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Oysters Have Freaky Love Lives

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Oysters Have Freaky Love Lives offbeat news” />

Many people know of the oyster and its alleged properties as an aphrodisiac.

oyster

Perhaps not so many know of the strange and sordid tale of the oysters’ own reproductive activities.

Researchers at the University of Washington, led by Stevan Springer, today released a new report in the Proceedings of the National Academy of Science detailing some bizarre and previously unknown details of oyster sexual activity.

Oysters are all born male, though they later become females. When they first mate as males, millions upon millions of sperm are released by every oyster in an attempt to fertilize the 100 million eggs each female oyster produces per year. Not only that, but the oysters actually produce several thousand different varieties of egg and sperm.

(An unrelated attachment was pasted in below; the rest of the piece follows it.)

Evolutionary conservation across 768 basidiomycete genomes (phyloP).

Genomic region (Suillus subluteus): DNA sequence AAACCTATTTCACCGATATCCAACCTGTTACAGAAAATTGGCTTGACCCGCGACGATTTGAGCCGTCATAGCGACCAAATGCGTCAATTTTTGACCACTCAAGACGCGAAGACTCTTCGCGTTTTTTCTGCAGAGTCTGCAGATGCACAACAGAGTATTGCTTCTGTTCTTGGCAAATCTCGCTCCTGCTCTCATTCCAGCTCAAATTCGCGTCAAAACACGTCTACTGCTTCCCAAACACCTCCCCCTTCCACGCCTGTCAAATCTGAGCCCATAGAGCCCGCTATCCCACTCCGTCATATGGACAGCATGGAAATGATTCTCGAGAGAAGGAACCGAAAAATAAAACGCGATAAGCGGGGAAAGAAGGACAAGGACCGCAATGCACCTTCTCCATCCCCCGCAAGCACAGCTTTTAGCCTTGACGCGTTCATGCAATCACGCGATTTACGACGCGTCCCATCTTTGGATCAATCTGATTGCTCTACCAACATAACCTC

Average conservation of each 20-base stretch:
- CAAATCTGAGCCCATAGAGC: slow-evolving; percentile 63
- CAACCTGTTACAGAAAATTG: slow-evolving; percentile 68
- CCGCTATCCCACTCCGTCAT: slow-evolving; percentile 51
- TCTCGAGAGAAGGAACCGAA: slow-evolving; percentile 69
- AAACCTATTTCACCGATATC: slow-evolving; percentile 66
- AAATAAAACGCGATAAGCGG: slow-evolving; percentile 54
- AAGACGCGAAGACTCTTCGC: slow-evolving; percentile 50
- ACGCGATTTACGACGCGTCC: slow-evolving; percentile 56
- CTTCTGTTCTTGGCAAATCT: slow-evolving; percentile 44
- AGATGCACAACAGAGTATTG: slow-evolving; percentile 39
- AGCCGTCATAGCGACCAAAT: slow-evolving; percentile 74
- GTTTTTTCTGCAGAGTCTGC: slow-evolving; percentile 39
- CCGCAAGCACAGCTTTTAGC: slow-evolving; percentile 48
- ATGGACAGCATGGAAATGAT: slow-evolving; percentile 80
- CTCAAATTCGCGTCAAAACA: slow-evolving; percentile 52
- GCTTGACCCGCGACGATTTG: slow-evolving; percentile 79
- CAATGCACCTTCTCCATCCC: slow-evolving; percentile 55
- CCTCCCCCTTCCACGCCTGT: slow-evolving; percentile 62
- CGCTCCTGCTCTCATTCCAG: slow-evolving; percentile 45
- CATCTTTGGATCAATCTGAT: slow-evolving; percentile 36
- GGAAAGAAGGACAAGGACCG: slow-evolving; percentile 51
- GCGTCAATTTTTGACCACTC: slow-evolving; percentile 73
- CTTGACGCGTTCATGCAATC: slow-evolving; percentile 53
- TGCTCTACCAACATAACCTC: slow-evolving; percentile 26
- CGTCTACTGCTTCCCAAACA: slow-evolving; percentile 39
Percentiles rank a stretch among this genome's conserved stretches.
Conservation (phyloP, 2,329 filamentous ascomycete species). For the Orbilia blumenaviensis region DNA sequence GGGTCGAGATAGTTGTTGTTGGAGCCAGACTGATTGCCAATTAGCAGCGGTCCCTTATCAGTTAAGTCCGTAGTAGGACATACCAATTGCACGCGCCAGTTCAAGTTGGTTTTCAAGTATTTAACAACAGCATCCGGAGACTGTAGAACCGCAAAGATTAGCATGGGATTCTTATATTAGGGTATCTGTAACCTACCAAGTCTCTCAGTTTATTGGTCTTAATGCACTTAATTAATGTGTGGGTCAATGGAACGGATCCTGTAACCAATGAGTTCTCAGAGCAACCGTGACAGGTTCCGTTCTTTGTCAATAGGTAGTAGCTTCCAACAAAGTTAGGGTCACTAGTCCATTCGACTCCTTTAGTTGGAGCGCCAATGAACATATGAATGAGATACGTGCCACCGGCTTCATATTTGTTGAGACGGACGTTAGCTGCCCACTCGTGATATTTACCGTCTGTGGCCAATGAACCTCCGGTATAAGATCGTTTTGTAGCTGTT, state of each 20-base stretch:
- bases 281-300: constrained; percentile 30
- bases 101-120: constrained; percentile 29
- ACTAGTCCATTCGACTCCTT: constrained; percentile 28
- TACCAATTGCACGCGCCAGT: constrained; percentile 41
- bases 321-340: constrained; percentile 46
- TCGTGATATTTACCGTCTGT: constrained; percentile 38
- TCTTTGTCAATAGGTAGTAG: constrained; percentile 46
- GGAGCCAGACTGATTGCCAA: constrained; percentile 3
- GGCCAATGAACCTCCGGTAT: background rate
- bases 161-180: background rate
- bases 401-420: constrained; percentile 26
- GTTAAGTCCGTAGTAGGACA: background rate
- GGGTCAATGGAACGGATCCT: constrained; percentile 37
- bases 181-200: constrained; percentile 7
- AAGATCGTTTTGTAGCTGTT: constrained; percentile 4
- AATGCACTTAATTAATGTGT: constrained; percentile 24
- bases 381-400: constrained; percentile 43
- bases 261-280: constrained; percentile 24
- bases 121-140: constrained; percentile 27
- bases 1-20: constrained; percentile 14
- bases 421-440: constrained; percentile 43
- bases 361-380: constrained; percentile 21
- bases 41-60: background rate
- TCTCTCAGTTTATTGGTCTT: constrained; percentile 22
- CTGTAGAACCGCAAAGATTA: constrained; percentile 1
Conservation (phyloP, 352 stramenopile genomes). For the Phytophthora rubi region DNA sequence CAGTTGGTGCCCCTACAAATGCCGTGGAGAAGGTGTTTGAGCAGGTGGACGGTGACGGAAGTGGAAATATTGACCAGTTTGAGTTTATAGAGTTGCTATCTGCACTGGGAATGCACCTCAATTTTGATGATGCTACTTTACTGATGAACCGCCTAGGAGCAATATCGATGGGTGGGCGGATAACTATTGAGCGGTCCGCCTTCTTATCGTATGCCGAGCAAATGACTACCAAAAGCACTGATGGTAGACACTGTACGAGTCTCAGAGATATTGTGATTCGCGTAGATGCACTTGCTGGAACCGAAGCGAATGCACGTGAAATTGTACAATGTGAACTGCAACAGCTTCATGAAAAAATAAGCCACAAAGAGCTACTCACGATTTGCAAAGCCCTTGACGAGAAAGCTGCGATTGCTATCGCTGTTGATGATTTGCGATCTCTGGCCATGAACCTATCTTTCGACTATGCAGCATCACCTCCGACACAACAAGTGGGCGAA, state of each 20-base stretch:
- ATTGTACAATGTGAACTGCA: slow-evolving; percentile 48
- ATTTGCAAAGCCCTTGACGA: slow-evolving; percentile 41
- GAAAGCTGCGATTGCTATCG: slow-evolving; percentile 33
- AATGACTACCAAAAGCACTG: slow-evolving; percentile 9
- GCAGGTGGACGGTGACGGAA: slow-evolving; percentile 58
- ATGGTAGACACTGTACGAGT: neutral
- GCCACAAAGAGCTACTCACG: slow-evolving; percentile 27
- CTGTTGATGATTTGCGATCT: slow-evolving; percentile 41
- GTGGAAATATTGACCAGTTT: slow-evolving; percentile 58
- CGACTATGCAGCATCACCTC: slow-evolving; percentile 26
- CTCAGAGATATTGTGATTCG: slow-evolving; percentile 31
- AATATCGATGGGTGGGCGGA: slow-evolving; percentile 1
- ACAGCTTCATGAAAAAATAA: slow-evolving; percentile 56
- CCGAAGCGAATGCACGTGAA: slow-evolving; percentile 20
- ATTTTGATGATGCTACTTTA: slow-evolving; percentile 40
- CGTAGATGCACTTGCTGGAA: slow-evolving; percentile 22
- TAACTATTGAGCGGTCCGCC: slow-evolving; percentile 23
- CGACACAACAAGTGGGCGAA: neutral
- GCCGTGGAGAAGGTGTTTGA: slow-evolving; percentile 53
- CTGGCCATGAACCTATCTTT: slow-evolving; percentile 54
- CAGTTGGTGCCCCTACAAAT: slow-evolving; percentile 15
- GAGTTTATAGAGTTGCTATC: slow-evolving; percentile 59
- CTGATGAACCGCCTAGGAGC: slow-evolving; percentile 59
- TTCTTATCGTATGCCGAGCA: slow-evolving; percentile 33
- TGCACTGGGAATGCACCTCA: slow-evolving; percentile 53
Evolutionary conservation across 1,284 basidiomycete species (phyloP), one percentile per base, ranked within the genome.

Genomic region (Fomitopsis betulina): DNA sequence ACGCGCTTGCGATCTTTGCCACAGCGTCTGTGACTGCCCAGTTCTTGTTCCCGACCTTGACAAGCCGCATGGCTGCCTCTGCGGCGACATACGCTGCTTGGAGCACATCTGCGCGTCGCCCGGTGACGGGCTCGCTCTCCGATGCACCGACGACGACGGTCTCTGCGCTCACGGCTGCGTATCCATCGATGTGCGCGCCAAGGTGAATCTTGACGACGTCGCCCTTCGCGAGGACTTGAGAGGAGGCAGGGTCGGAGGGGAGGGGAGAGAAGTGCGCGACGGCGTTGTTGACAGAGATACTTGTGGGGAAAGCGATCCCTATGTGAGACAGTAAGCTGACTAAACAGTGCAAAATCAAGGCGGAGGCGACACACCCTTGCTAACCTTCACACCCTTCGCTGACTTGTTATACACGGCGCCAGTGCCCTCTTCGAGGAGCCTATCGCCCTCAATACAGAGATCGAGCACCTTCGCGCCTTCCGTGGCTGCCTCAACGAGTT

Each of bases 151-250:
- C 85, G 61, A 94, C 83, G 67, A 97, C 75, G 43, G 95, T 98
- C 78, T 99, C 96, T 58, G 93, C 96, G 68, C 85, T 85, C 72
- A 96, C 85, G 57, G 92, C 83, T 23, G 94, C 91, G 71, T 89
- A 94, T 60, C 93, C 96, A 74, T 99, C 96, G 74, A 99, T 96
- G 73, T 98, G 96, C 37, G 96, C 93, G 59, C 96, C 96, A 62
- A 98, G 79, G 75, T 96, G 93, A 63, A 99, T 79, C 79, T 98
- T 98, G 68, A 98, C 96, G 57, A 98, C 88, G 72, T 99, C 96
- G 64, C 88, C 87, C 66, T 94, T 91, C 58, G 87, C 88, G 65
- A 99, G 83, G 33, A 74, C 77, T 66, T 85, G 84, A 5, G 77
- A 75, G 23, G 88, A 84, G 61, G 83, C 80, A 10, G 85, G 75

Most animals go through a complex system of mating rituals to help them choose the best mate and give their offspring the best chance of survival. Not so with the oysters. Instead of various mating dances, songs, or gifts, oysters have a massive number of different proteins that coat the surface of their sperm and eggs. Dr. Springer said: “These proteins take the place of the behavioural mechanisms that act in other organisms.”

These proteins help determine whether or not an individual egg or sperm can fertilize another egg or sperm. A sperm with a specific type of protein, let’s call it type A, can only fertilize an egg that has a corresponding protein that accepts type A protein sperm.

This is important for oysters, which spawn in a massive event that makes the water murky with oyster reproductive cells. If an egg is fertilized by more than one sperm during this event, the embryo will likely die. Having a variety of proteins protects the egg from being fertilized by more than one sperm and makes the baby more likely to survive.

Dr. Springer said: “Similar kinds of protein interactions alter sperm-egg compatibility in all sexual organisms, something to ponder the next time you enjoy oysters with a potential mate.”

Info from Telegraph

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